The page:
Marvel Studios heads back to the 90s for the 21st (!) film in the Marvel Cinematic Universe and presents enough tweaks to the formula to make it feel fresh and alive.

Although it was at risk of being something of a curtain-raiser for next month's Avengers: Endgame, Captain Marvel instead puts its head down and concentrates on the task at hand: telling the story of Carol Danvers (Brie Larson), a test pilot whom we first meet as a super-powered member of an intergalactic strike team known as Starforce, part of the alien Kree Empire.

How this connects to her life on Earth is a mystery the film spends much of its time exploring. It involves her arriving on our planet in the mid 90s and interacting with a young Nick Fury and Agent Coulson (Samuel L. Jackson and Clark Gregg, both digitally de-aged), as well as a plot by a group of green-skinned Skrulls, the shape-shifting sworn enemy of the Kree.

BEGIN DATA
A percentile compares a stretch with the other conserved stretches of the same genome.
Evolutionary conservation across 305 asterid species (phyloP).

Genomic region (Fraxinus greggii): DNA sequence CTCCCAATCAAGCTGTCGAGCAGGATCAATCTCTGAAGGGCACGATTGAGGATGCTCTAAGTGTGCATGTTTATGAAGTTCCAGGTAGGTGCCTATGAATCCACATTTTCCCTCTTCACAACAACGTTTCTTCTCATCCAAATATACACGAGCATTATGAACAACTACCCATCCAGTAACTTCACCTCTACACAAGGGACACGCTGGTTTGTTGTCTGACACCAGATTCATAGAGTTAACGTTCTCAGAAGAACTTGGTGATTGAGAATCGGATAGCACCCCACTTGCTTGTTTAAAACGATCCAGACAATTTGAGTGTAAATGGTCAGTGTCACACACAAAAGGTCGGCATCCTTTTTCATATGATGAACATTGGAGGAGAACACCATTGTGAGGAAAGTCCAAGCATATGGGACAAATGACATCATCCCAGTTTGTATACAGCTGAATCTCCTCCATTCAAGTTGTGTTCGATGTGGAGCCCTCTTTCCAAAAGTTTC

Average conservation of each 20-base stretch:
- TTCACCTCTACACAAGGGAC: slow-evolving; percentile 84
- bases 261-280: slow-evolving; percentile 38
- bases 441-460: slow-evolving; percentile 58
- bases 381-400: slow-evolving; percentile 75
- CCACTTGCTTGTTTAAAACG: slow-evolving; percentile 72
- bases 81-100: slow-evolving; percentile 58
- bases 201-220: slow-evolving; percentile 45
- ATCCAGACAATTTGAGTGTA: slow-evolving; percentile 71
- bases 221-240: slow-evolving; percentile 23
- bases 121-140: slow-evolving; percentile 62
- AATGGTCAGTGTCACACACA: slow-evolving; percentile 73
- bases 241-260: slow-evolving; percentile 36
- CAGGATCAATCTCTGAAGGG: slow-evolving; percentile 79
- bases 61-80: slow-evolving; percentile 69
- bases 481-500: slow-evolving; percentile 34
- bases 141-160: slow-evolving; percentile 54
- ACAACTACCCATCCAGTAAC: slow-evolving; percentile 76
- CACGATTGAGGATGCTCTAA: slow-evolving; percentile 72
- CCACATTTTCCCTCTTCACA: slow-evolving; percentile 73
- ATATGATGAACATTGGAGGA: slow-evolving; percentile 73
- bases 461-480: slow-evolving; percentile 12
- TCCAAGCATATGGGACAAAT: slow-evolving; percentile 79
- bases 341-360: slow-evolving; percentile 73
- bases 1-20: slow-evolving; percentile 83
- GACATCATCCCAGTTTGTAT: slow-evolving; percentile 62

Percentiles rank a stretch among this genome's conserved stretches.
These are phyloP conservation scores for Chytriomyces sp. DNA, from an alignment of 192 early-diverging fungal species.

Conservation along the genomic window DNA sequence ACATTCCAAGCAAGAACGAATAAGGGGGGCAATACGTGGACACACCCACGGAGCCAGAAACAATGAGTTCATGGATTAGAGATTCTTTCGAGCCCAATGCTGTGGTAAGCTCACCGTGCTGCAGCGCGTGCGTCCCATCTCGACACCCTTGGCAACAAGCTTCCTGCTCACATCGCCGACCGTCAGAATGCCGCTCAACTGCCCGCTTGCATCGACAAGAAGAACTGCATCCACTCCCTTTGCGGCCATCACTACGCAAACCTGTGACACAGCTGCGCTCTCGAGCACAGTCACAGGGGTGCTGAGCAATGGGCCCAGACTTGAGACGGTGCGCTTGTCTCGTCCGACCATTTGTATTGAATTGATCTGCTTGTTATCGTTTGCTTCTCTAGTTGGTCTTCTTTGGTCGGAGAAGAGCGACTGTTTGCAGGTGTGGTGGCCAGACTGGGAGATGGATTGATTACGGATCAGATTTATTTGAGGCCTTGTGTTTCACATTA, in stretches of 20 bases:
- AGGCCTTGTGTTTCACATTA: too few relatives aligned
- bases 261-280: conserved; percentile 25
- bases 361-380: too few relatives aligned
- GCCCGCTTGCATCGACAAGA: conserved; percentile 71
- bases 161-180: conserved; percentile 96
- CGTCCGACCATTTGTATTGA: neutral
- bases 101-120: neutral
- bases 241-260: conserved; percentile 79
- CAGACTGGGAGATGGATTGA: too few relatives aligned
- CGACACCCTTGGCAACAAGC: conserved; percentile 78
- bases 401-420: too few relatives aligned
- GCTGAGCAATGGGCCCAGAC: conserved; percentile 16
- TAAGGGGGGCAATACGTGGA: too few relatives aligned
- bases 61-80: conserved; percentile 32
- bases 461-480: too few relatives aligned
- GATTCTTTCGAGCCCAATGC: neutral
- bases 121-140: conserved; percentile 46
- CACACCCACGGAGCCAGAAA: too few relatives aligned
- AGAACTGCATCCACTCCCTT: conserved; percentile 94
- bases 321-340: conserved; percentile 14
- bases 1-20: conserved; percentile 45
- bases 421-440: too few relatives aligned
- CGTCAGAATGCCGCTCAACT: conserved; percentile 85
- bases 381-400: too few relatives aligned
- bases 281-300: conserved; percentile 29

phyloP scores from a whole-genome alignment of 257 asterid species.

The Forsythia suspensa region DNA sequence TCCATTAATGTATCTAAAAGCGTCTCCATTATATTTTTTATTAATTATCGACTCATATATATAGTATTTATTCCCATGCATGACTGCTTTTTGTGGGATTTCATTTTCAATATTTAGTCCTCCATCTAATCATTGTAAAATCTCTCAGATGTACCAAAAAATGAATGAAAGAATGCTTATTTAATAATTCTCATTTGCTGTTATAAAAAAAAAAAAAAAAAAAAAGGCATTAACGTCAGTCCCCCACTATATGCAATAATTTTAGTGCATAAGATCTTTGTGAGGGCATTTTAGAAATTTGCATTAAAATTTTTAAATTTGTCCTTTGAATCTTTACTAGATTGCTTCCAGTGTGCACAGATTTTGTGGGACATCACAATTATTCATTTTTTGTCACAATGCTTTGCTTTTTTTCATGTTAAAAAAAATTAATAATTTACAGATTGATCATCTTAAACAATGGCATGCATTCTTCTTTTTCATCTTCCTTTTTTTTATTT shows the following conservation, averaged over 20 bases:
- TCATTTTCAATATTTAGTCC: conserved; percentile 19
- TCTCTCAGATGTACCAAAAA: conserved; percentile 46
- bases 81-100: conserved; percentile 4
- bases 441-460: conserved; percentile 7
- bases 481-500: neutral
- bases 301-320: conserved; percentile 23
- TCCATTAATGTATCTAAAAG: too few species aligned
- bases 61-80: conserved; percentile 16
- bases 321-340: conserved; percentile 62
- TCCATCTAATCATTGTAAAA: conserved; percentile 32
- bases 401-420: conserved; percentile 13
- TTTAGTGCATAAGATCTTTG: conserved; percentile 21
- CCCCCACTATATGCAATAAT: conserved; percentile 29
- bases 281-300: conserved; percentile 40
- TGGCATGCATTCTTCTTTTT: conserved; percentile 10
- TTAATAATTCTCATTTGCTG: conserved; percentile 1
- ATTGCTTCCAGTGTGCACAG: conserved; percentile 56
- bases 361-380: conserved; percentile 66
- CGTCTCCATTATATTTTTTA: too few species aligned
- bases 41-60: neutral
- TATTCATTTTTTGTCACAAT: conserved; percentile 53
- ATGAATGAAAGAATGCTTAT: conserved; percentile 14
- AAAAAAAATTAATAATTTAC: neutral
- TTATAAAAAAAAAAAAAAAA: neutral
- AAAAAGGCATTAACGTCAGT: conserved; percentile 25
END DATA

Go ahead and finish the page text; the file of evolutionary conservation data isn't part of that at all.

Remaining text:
Larson plays the title character as scrappy, determined and someone who refuses to be held back by her gender. The film thankfully declines to saddle her with a love interest, instead gaining character development from its emphasis on Danvers' friendship with fellow (former) test pilot Maria Rambeau (Lashanna Lynch). Their bond provides the film's sturdy emotional throughline.


Nicely balancing the Earth-bound elements with epic cosmic action, Captain Marvel is yet another winner from the house of M.


Brie Larson, Samuel L. Jackson, Ben Mendelsohn


Anna Boden, Ryan Fleck

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An arse-kicking exercise in cosmic female empowerment overflows with colour and flavour.